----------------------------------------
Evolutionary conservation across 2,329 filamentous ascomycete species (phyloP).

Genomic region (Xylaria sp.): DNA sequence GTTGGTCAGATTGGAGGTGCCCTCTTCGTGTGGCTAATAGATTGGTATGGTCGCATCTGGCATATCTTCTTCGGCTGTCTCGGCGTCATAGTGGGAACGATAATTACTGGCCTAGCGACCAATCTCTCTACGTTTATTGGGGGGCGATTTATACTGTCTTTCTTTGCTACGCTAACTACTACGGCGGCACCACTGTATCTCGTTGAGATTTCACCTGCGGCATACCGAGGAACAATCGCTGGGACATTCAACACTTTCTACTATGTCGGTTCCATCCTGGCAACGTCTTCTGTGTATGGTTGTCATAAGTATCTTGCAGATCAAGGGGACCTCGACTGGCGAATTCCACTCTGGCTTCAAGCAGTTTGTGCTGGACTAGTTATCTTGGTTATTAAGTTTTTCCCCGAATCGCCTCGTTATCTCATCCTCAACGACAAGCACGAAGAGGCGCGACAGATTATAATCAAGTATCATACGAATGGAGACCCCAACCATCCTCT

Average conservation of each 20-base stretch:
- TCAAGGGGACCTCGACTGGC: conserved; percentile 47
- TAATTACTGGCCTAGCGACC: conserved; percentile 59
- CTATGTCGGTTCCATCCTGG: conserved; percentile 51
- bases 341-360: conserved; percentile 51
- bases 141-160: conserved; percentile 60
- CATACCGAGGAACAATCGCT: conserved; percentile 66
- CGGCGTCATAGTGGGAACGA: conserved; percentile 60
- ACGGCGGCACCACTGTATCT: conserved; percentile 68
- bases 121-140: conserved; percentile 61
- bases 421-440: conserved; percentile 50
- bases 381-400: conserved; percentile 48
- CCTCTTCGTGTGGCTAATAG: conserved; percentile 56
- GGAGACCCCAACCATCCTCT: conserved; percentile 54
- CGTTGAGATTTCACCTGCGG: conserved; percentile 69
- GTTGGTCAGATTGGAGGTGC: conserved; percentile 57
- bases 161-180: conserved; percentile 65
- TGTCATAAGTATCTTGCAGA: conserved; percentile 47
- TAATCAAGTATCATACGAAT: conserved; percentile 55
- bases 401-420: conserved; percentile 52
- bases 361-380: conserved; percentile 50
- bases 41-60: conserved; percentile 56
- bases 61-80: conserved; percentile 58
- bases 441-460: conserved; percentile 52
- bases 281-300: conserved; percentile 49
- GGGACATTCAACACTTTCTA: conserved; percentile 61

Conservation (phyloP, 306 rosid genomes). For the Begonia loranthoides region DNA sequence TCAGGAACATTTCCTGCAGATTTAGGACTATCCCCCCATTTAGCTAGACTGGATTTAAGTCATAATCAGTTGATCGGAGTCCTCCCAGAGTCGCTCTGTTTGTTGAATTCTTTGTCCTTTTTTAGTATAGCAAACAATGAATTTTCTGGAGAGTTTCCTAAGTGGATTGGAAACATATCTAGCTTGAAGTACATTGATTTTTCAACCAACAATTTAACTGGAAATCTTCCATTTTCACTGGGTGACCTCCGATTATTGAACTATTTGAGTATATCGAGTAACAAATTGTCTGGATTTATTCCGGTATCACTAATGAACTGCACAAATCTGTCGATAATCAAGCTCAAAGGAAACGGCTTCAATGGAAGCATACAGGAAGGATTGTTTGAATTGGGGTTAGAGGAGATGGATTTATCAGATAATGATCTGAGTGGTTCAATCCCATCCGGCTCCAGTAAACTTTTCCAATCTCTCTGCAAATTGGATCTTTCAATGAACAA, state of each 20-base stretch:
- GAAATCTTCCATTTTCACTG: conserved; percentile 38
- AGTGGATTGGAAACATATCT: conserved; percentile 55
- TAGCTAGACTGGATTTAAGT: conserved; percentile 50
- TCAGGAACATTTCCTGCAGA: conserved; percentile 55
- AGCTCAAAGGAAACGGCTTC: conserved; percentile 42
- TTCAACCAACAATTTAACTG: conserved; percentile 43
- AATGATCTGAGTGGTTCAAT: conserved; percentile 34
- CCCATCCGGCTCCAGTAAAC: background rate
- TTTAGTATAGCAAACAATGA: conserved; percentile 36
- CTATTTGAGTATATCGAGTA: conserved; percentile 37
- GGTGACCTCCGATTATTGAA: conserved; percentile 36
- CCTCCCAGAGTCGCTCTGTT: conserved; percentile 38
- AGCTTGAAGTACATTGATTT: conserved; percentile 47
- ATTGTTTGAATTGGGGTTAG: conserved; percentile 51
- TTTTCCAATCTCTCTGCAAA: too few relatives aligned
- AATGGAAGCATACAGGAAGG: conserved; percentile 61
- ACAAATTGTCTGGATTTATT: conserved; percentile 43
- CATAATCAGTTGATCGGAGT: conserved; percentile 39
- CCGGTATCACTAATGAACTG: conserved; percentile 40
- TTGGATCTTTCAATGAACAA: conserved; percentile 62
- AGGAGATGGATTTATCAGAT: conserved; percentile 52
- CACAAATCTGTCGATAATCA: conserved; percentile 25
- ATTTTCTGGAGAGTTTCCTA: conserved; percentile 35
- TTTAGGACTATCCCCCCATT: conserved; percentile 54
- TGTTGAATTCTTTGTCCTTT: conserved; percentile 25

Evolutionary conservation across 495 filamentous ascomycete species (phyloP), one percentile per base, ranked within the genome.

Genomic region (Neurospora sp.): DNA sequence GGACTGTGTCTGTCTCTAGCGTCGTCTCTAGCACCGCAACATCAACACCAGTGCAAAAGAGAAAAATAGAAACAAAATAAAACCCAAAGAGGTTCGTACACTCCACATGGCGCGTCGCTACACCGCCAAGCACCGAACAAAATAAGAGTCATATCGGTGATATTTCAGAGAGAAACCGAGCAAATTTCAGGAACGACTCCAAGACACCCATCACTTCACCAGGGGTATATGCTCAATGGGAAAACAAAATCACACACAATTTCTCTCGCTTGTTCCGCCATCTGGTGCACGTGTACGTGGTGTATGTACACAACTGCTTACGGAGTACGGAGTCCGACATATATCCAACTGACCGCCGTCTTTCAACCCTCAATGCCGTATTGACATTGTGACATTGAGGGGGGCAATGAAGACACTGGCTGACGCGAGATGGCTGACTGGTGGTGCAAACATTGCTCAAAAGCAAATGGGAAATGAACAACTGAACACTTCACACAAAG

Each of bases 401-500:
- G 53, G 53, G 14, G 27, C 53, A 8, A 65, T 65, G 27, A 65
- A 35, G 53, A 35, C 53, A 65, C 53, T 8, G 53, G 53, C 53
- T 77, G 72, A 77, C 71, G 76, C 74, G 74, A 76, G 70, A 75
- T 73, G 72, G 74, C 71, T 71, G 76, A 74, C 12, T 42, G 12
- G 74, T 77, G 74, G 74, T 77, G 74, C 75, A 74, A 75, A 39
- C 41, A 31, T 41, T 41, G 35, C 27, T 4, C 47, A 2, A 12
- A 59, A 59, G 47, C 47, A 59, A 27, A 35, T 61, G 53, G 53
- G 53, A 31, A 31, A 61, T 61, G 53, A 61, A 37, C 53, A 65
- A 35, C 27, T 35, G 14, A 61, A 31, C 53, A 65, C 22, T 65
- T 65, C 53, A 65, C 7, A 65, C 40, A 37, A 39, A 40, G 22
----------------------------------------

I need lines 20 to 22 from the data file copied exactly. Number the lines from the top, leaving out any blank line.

- TGTCATAAGTATCTTGCAGA: conserved; percentile 47
- TAATCAAGTATCATACGAAT: conserved; percentile 55
- bases 401-420: conserved; percentile 52